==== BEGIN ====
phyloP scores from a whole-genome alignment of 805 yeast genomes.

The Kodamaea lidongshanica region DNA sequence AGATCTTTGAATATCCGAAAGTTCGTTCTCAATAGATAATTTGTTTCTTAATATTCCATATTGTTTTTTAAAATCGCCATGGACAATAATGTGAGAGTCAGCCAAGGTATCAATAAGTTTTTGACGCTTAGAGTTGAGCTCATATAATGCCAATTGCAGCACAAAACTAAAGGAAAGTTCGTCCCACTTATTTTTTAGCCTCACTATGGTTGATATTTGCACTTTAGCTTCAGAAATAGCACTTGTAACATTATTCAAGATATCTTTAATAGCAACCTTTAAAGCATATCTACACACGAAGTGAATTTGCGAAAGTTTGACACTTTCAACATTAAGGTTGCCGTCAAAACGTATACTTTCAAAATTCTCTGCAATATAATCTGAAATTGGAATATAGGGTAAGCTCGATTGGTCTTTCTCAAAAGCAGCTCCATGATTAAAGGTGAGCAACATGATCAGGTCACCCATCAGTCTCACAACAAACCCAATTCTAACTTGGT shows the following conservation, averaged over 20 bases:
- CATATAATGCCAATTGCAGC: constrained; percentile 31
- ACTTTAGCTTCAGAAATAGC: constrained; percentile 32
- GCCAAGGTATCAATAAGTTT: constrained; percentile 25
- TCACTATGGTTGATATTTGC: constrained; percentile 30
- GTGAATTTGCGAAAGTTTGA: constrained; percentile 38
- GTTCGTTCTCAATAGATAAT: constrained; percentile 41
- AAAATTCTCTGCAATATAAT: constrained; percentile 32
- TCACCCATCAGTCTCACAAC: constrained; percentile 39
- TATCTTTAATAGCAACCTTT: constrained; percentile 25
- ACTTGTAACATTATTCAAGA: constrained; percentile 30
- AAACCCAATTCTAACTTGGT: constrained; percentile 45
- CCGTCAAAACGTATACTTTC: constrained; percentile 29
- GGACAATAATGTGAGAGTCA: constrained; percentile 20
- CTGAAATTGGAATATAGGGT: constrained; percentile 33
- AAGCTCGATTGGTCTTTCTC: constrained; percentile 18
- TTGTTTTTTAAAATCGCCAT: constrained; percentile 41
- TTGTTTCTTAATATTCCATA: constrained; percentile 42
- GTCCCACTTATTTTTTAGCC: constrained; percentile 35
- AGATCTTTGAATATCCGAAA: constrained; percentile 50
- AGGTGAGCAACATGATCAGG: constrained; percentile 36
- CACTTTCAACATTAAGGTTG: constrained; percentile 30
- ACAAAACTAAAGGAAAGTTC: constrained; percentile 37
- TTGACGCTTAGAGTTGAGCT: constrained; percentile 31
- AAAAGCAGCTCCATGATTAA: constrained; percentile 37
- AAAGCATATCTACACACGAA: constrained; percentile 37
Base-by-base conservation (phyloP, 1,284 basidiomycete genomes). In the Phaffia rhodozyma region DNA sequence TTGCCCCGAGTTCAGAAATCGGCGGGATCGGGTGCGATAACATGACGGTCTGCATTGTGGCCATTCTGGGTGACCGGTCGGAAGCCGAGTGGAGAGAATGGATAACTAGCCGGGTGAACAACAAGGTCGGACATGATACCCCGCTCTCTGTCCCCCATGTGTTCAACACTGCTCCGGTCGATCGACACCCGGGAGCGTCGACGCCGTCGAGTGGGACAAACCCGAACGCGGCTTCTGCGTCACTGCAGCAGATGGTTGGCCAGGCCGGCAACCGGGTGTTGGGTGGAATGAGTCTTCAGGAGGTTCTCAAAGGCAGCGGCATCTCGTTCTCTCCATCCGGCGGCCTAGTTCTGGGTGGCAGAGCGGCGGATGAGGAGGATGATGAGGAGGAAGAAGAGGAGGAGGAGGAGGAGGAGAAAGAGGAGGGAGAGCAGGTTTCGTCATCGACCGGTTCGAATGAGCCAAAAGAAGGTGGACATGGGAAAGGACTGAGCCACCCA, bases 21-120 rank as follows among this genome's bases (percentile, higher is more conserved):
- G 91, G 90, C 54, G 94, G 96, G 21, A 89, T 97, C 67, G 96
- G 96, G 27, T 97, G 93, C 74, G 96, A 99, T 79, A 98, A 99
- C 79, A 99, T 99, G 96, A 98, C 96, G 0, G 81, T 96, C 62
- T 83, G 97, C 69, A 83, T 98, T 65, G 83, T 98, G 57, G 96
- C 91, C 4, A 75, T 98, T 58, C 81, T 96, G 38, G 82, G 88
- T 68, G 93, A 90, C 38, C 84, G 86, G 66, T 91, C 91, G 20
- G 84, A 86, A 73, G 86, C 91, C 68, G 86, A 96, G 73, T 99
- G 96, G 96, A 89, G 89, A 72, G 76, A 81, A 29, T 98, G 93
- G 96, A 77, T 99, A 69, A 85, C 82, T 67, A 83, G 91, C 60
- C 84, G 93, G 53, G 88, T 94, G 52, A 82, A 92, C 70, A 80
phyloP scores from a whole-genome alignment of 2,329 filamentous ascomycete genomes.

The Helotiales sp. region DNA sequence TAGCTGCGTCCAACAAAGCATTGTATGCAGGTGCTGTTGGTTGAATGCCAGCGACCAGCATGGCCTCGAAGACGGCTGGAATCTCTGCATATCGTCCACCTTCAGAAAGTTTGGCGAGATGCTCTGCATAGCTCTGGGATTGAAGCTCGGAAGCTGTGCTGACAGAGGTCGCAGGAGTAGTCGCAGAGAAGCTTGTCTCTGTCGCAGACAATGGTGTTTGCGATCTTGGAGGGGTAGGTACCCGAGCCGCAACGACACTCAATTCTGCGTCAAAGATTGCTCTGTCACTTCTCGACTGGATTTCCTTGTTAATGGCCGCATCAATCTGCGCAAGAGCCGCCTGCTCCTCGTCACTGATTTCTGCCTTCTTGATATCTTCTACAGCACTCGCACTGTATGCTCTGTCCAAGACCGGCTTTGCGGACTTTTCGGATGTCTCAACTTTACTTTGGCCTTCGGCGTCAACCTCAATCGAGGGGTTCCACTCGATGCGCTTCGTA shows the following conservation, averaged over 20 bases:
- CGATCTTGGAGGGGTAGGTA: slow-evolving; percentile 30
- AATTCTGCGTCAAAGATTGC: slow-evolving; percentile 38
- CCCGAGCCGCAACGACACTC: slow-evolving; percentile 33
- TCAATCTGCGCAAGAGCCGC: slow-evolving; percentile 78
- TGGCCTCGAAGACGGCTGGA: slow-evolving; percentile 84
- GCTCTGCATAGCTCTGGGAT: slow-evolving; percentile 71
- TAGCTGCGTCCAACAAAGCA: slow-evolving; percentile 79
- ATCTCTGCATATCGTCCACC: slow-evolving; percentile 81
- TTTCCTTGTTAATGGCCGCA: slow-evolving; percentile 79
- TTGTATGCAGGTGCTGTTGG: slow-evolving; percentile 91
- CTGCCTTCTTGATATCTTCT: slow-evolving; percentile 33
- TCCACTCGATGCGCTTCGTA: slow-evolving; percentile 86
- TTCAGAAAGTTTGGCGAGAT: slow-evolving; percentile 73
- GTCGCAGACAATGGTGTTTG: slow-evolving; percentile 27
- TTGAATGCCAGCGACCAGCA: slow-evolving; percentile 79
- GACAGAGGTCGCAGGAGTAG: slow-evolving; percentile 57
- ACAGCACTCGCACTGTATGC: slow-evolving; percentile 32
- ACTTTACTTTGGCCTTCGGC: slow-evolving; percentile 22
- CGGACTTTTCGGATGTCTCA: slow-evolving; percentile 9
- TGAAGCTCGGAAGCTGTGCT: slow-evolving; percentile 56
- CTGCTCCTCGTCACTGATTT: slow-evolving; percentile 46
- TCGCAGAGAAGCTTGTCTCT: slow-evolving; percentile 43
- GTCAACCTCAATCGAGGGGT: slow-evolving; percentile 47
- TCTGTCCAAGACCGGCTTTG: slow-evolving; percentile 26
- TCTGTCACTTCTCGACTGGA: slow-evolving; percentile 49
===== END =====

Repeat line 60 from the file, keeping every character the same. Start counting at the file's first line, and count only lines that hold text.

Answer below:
- TGAAGCTCGGAAGCTGTGCT: slow-evolving; percentile 56